The numbers on waiting lists for non-urgent hospital treatment in Wales have again hit record levels.
There were 624,909 people waiting in June, with the list climbing steadily each month and up by 41% since the early days of the Covid pandemic.
Those waiting the longest, more than nine months, rose again to 233,210.
A&E waiting time performance was the worst on record and Conservatives called the figures “catastrophic”.
Emergency departments and the Welsh ambulance service both had their busiest months since the pandemic began.
A&E waiting times were the worst for a second month in a row – with only 69.8% of patients spending less than four hours waiting to be dealt with.
The headline figure for the number of patients waiting for non-urgent hospital treatment has been growing since the pandemic began, not helped by surgery being postponed during the first Covid wave.
There were another 17,869 people added to the list in the past month and numbers waiting more than nine months grew by 5,457.
A Welsh government spokesperson said: “Waiting times for treatment continue to grow.
“However, it is encouraging to see progress being made with the number of patients waiting over 52 weeks falling for the third month in a row.
“We also saw the largest number of specialist consultations completed and treatments started in any month since the start of the pandemic.”
Eluned Morgan said Covid had had a “massive impact” on the NHS and social services in Wales and was still facing significant costs in dealing with it.
The figures for June 2021 show:
- The overall waiting list for treatment is a record 624,909
- Numbers of patients waiting more than 36 weeks – nine months – to start treatment in hospital have grown from 25,634 in February 2020 to 233,210 (an increase of 810%)
- The longest waits included 54,394 people due for orthopaedic or trauma treatment – a 546% increase since February 2020
- Inroads have been made into those waiting for cardiothoracic surgery, but there were still 108 waiting more than nine months, more than twice the pre-pandemic number
- Another 34,104 people have been waiting more than nine months for ophthalmology treatment – compared to 4,083 before the start of the pandemic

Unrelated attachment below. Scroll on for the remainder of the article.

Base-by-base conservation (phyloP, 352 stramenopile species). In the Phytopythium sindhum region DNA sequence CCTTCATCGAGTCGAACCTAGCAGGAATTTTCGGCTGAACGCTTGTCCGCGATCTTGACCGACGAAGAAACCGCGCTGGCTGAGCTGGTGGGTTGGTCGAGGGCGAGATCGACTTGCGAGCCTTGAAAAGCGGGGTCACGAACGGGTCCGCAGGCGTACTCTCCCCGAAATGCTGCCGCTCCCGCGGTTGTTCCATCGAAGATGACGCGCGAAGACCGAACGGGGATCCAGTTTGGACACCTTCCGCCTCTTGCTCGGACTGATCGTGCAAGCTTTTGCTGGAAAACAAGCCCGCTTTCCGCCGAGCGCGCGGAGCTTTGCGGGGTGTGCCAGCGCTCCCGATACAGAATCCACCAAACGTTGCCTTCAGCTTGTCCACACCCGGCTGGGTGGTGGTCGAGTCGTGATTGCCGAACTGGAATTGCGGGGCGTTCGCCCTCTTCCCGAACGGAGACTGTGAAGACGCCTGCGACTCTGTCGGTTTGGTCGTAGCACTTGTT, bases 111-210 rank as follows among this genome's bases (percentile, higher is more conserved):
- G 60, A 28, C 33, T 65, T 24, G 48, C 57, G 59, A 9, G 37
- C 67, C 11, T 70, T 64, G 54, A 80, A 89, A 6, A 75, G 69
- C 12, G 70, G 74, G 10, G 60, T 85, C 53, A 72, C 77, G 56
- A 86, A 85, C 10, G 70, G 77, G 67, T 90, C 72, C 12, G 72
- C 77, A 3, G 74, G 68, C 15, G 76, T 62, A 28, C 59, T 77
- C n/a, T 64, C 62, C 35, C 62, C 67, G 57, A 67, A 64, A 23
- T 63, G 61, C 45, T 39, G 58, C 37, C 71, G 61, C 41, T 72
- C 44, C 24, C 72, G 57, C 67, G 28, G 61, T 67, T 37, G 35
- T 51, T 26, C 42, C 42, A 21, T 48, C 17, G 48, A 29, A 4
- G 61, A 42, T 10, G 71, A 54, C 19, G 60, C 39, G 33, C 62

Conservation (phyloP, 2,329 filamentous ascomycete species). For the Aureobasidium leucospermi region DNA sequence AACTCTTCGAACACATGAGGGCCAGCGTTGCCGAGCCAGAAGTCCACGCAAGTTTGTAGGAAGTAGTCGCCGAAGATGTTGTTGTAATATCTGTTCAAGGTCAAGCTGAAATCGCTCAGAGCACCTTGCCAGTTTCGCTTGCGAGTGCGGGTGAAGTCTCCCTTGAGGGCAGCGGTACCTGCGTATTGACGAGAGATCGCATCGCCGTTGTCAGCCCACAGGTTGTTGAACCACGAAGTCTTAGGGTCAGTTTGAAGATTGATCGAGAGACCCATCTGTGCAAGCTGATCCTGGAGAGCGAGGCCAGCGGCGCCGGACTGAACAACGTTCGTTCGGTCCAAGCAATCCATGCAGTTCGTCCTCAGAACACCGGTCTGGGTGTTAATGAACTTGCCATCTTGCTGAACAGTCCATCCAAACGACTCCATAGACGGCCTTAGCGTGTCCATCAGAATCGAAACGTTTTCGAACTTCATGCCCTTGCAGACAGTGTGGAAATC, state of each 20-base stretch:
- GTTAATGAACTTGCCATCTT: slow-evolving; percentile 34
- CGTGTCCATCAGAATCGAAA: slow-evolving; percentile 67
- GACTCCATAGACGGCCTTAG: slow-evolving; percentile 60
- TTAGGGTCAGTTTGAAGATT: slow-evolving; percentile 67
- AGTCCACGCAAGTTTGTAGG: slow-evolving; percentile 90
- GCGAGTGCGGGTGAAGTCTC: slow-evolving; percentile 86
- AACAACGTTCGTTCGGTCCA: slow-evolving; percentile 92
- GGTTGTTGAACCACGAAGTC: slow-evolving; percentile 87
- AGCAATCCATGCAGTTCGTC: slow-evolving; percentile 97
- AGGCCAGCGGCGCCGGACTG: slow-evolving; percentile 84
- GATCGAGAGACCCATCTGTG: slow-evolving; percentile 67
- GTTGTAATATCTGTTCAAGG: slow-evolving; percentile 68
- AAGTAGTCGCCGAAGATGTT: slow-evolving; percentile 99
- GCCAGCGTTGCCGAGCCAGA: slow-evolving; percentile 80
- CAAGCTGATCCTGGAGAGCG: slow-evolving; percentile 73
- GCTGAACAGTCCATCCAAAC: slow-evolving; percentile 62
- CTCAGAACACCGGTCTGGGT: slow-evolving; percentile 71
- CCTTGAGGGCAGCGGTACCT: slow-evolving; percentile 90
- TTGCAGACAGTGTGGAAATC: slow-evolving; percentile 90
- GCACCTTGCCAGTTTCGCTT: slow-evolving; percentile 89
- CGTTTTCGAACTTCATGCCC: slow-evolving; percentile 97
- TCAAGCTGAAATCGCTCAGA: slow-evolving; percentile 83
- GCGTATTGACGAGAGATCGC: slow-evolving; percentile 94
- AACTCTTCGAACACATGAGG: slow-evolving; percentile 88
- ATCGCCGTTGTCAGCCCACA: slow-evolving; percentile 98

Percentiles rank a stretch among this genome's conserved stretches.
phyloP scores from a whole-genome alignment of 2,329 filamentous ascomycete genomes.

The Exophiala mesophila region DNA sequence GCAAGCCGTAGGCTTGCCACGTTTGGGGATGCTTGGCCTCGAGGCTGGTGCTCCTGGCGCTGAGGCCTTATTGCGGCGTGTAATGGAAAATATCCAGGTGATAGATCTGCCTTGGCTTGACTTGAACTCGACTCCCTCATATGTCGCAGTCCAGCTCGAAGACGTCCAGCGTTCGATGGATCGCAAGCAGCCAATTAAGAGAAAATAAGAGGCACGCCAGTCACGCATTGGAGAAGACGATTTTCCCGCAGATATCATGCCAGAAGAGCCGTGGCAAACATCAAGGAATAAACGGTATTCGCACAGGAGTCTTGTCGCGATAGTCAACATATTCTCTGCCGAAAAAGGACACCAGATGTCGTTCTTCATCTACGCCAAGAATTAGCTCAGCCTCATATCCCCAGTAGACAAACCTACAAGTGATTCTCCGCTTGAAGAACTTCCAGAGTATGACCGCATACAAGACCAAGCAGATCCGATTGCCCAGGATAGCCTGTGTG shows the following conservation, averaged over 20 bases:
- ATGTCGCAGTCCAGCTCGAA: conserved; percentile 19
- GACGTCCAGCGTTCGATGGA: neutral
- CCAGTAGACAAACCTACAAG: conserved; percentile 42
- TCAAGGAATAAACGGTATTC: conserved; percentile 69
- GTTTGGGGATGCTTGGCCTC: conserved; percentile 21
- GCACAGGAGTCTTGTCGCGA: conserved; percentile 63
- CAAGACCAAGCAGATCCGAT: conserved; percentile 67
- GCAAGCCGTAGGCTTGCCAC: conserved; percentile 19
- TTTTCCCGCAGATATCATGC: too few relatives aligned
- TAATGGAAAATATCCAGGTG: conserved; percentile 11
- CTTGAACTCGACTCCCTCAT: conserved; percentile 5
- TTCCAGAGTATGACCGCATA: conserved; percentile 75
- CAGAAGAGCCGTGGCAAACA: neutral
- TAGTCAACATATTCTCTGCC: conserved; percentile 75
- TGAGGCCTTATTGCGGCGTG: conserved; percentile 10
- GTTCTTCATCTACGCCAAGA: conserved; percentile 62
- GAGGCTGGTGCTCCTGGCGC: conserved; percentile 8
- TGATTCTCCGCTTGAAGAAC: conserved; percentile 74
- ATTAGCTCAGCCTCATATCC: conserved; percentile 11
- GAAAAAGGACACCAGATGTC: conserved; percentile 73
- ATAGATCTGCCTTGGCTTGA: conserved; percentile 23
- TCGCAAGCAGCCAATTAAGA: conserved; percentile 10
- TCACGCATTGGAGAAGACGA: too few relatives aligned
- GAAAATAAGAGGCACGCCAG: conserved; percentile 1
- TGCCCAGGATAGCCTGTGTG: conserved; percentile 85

- Numbers waiting for diagnostic tests were “markedly higher” than before the pandemic
- Cancer patients who started their first definitive treatment within 62 days of it first being suspected was the second highest number on record although performance against the 62 day target fell slightly on the previous month.
The figures also show the Welsh Ambulance Trust received more calls in July than in any month since the pandemic began – with the highest proportion of “red” calls, those immediately life-threatening emergencies, on record.
There were also the highest attendances at A&E departments since the pandemic began and waiting time performance was the worst on record.
The target is that 95% of patients should be seen within four hours but that fell to 69.8% in July.
This dropped as low as 44.7% at Glan Clwyd Hospital in Denbighshire and 43.8% at the new Grange University Hospital in Torfaen.
The Grange, which opened in the middle of the pandemic last November, had nearly 8,000 people through the doors of its emergency department in July.
The monthly performance was the second-lowest ever for a Welsh A&E unit, after Wrexham Maelor Hospital in February last year.
Overall in Wales more than 7,000 patients waited more than 12 hours in A&E – one in 10 patients and another record high – with the target that no-one should wait that long.
Senior consultants said there was a “severely challenging situation,” with “unrelenting pressure” on staff and fears the NHS would not be able to cope, with added winter pressures looming.
“Staff are already facing burnout, exhaustion, stress and moral injury,” said Dr Suresh Pillai, vice president of the Royal College of Emergency Medicine Wales.
“The health service and its workforce need the assurance that there is a robust and comprehensive plan to manage this likely increase in demand and provide adequate resources for staff and departments.”
There were 94,176 attendances to emergency units over the month.
For the ambulance service, only 57.8% of more than 3,580 red calls arrived within eight minutes compared with the target of 65%. This was down from 60.6% in the previous month.
But more people started treatment for cancer in the latest month than in the previous month.
The total number of patients starting their first cancer treatment and the number of patients starting their treatment within the target time were the second highest since the current records began.
The Conservatives called the figures “catastrophic”, saying Wales should be seeing improvements after it moved from the peak of the pandemic.
Health spokesman Russell George said: “To record the worst ever A&E waiting times and the longest NHS treatment waiting list in the same month shows a complete lack of leadership.”
Plaid Cymru said the figures painted a bleak picture and called for a long-term plan.
“We cannot be trapped in an endless cycle where waiting times are getting increasingly worse and the only solution the government can come up with is to provide short-term fixes which change very little in the long run,” said health spokesman Rhun ap Iorwerth.